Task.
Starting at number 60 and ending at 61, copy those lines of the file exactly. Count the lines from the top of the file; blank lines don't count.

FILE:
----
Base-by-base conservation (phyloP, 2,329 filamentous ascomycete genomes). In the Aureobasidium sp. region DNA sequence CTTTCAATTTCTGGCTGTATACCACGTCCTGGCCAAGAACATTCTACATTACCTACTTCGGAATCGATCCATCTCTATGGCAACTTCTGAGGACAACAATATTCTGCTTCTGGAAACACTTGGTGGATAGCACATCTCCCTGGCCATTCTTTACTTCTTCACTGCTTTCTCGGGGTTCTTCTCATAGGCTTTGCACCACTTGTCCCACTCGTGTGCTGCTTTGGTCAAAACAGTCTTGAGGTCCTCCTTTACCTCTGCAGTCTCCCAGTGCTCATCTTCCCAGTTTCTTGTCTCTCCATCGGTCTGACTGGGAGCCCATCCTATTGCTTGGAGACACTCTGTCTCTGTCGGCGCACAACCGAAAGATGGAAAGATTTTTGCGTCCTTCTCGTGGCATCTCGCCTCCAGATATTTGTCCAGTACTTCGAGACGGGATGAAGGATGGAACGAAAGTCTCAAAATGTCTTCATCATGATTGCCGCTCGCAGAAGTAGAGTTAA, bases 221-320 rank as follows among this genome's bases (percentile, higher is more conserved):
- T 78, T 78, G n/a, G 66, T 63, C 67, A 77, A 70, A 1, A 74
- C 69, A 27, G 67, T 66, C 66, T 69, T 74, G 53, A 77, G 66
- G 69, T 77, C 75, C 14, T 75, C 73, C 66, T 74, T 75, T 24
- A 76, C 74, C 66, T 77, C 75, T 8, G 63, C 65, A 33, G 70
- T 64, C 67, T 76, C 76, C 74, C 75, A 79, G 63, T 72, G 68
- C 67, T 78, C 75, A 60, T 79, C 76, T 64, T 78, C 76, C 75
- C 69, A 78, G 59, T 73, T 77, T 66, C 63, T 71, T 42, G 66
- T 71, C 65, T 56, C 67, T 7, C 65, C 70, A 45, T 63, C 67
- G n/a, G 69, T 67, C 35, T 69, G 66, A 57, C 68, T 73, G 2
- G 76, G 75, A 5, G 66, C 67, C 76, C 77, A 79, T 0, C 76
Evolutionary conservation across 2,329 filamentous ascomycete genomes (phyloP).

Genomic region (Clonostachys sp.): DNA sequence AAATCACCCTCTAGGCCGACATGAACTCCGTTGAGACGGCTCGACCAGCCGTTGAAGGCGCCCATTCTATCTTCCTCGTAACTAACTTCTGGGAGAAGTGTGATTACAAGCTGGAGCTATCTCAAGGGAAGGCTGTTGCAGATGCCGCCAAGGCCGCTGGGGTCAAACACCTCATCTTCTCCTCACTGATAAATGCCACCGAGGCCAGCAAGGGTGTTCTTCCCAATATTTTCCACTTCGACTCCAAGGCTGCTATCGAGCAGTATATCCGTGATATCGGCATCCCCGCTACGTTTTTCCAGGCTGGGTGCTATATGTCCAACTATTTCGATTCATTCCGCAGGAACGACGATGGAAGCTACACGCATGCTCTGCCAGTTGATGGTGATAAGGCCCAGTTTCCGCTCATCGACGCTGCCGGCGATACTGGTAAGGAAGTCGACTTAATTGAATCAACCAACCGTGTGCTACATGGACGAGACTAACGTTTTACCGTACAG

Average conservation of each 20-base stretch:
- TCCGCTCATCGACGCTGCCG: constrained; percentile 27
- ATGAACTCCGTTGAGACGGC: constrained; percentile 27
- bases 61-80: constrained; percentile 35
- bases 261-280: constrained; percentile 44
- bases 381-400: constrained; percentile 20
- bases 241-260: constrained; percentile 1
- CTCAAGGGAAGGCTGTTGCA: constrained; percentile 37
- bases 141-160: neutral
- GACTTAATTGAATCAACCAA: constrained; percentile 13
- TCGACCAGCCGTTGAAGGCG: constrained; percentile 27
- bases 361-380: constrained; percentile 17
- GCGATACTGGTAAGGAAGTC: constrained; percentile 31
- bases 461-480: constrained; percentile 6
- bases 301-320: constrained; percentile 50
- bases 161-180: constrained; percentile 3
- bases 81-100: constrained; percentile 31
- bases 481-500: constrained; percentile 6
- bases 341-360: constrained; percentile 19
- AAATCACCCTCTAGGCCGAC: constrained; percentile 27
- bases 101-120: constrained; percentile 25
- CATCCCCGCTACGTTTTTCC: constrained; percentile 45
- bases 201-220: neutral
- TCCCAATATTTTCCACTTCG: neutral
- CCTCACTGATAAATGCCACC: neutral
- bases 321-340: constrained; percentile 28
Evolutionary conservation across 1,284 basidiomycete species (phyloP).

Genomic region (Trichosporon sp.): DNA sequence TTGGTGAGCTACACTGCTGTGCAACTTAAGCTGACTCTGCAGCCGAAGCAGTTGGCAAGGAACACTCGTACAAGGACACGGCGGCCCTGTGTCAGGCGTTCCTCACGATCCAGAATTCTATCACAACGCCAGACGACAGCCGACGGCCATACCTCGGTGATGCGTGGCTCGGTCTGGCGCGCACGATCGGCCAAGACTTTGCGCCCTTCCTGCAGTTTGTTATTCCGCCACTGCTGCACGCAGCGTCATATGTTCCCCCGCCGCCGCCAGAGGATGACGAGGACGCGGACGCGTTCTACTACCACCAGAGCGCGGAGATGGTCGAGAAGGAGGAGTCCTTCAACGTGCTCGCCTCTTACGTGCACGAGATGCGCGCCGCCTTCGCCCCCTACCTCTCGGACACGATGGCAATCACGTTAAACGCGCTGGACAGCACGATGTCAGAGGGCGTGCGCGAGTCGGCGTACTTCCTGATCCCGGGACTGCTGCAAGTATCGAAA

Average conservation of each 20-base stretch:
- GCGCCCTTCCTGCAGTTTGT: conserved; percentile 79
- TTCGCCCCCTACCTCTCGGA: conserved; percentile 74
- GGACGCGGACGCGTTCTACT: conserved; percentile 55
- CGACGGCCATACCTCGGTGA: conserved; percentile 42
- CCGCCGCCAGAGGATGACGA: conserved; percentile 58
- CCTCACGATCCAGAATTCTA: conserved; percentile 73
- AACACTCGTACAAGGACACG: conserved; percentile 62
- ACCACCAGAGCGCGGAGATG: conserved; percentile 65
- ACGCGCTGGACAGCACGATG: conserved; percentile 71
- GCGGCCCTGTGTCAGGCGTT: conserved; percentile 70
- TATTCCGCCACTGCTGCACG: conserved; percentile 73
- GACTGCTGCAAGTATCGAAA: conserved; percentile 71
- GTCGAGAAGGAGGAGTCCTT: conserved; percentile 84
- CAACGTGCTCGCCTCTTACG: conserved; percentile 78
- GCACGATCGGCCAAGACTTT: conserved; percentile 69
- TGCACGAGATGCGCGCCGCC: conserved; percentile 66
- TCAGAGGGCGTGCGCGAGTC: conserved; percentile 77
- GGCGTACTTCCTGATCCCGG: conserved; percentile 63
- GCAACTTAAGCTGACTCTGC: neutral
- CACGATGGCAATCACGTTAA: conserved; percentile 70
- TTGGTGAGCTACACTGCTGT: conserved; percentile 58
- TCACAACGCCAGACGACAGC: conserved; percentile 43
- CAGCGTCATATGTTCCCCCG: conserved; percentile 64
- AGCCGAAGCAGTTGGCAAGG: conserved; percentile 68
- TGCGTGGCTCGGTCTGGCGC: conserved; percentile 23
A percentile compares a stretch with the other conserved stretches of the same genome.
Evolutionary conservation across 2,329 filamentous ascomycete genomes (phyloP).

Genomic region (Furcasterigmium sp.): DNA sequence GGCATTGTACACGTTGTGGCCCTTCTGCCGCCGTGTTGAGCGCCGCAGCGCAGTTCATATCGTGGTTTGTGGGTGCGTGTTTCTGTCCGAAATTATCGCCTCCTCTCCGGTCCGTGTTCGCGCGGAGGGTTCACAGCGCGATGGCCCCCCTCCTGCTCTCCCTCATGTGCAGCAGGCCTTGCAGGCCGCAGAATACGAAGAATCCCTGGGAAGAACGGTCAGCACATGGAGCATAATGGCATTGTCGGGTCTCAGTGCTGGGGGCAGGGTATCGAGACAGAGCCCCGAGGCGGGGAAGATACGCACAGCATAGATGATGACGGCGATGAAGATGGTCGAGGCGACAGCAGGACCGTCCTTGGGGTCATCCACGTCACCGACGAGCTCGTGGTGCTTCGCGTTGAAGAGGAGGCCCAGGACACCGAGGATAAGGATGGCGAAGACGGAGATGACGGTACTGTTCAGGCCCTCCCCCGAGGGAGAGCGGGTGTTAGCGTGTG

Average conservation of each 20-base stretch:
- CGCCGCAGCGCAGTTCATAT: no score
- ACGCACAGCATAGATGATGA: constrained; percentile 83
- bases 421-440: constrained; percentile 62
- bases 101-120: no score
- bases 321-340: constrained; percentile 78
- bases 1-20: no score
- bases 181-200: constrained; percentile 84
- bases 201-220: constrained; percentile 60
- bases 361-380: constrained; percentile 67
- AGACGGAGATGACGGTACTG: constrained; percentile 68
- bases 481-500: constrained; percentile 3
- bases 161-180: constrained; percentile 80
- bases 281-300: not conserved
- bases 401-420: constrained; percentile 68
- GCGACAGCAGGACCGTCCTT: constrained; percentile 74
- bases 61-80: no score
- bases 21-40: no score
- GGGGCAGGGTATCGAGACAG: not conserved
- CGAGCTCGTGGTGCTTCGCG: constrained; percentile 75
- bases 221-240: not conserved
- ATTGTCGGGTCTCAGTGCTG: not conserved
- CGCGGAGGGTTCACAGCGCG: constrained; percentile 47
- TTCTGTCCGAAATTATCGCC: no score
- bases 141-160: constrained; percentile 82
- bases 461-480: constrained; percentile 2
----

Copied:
- GGCGTACTTCCTGATCCCGG: conserved; percentile 63
- GCAACTTAAGCTGACTCTGC: neutral